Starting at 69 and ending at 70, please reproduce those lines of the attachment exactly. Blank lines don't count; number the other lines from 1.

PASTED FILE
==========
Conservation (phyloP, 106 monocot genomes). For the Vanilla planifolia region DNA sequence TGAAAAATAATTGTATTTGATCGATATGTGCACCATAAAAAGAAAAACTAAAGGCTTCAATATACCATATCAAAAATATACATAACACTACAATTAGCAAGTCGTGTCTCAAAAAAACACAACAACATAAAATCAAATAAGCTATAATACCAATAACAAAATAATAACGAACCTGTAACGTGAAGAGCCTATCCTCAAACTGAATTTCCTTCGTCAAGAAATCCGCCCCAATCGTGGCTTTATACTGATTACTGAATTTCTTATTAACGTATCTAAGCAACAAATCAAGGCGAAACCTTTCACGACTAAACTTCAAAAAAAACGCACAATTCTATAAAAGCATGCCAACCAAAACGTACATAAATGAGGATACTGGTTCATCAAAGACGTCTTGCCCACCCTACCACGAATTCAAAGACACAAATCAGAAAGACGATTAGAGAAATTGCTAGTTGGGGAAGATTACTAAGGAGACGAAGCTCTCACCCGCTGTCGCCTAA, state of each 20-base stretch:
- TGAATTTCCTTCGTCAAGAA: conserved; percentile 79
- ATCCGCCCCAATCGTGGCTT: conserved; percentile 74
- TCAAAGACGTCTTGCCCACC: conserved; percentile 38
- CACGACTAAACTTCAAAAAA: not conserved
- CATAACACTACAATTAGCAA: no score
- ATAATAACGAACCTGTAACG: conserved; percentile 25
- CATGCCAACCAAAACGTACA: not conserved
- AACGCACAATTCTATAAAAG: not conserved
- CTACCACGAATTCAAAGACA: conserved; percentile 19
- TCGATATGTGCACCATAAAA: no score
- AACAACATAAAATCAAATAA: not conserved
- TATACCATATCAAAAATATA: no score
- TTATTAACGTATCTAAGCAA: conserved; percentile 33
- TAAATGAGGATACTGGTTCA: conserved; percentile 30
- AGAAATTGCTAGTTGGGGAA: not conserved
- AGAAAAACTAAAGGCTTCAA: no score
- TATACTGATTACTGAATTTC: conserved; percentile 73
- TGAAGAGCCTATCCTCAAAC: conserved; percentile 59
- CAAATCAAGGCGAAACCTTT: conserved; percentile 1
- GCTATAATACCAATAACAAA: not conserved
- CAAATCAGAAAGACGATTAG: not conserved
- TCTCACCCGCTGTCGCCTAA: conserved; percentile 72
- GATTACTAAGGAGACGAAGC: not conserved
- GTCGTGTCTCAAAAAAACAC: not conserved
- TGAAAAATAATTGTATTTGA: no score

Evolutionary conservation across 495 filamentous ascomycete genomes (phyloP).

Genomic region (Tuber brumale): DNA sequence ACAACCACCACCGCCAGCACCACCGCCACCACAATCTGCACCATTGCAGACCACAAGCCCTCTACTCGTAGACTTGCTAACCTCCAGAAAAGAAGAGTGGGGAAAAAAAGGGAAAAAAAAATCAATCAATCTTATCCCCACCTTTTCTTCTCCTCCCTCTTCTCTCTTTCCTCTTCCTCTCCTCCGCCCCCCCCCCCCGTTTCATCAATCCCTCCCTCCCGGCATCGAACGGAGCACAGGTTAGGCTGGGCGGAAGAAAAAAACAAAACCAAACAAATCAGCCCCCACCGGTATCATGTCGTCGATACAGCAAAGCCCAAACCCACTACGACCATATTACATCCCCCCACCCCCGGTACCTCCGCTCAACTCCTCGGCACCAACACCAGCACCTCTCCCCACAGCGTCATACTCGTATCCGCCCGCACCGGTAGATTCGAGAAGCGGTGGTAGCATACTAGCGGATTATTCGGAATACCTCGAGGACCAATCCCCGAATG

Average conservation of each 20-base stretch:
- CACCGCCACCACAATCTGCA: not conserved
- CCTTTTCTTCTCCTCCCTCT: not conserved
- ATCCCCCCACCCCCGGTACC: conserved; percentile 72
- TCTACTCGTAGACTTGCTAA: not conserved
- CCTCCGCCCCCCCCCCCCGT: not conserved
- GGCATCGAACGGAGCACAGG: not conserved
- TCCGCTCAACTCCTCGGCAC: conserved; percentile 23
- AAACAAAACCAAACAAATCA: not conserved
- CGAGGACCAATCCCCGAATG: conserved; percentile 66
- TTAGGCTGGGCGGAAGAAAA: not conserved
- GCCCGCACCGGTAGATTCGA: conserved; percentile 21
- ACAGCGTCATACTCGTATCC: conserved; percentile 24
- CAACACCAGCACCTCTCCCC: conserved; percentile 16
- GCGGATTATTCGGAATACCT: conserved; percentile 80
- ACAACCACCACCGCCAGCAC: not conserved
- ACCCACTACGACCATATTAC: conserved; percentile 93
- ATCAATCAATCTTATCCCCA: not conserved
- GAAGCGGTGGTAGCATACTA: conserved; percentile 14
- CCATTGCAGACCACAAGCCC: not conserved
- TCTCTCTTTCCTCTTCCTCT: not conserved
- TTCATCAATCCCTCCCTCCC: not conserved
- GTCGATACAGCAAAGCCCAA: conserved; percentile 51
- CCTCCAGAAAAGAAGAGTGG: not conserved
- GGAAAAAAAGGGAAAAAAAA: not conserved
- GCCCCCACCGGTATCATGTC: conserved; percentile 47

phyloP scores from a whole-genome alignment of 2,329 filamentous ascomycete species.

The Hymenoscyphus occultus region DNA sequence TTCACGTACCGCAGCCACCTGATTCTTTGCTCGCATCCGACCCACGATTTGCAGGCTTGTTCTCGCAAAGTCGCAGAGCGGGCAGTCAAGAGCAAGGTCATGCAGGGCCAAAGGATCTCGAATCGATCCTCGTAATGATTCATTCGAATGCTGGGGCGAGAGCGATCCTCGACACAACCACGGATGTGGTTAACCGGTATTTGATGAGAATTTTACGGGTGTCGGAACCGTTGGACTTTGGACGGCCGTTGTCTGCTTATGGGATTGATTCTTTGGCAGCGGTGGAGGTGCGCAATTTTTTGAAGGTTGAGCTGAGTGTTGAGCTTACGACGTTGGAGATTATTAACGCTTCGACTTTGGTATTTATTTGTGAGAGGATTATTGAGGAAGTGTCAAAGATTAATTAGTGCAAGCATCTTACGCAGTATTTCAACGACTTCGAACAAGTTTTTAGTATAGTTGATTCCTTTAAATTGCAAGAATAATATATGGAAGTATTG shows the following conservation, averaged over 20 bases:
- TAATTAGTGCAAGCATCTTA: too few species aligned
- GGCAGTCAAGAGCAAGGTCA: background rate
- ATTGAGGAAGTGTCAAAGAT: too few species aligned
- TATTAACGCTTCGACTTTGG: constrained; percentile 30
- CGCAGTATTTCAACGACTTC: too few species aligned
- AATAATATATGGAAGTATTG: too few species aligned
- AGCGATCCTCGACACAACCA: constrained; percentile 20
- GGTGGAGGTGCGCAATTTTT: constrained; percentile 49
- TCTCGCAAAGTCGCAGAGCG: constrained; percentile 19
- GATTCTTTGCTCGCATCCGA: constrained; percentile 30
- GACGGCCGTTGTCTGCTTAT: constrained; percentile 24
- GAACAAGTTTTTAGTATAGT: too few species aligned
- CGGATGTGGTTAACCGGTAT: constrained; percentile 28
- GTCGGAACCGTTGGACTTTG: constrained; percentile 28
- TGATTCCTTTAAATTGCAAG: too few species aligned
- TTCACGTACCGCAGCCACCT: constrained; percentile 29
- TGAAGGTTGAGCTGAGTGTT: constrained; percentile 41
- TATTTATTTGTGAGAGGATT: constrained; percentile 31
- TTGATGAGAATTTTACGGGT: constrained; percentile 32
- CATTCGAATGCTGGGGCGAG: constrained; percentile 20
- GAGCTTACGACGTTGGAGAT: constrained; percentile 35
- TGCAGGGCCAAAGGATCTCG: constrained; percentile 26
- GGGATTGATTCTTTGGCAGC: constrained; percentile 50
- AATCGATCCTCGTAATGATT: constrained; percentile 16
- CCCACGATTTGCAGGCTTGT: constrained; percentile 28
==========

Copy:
- CGGATGTGGTTAACCGGTAT: constrained; percentile 28
- GTCGGAACCGTTGGACTTTG: constrained; percentile 28